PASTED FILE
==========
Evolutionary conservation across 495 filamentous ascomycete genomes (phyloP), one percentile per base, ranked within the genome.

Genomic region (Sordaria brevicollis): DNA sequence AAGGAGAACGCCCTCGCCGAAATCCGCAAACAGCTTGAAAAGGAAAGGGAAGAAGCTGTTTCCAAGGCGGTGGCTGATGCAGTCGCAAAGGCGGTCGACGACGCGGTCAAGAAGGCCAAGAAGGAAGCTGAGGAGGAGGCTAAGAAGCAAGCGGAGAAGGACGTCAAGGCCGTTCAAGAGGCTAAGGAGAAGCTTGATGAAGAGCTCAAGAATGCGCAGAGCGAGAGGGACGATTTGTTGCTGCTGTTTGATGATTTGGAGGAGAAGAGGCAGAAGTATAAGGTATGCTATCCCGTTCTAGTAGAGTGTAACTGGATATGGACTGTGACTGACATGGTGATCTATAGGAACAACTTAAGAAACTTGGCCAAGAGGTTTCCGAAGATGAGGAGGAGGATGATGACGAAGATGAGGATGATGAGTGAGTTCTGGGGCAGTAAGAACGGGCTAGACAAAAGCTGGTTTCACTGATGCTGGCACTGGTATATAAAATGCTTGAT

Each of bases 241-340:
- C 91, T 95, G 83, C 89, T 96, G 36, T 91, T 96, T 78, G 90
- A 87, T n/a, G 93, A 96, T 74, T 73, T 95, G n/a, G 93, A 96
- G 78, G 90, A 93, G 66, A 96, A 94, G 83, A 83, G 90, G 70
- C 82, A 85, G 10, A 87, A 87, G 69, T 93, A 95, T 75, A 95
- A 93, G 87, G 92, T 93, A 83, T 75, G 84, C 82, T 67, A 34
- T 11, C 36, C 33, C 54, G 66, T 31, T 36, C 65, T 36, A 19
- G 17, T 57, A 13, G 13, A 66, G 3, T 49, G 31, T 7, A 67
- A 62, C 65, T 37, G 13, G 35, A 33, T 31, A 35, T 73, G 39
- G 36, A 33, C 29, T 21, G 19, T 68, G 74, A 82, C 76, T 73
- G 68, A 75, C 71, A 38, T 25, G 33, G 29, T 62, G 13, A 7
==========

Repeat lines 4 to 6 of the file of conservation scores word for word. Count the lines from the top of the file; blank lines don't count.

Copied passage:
- C 91, T 95, G 83, C 89, T 96, G 36, T 91, T 96, T 78, G 90
- A 87, T n/a, G 93, A 96, T 74, T 73, T 95, G n/a, G 93, A 96
- G 78, G 90, A 93, G 66, A 96, A 94, G 83, A 83, G 90, G 70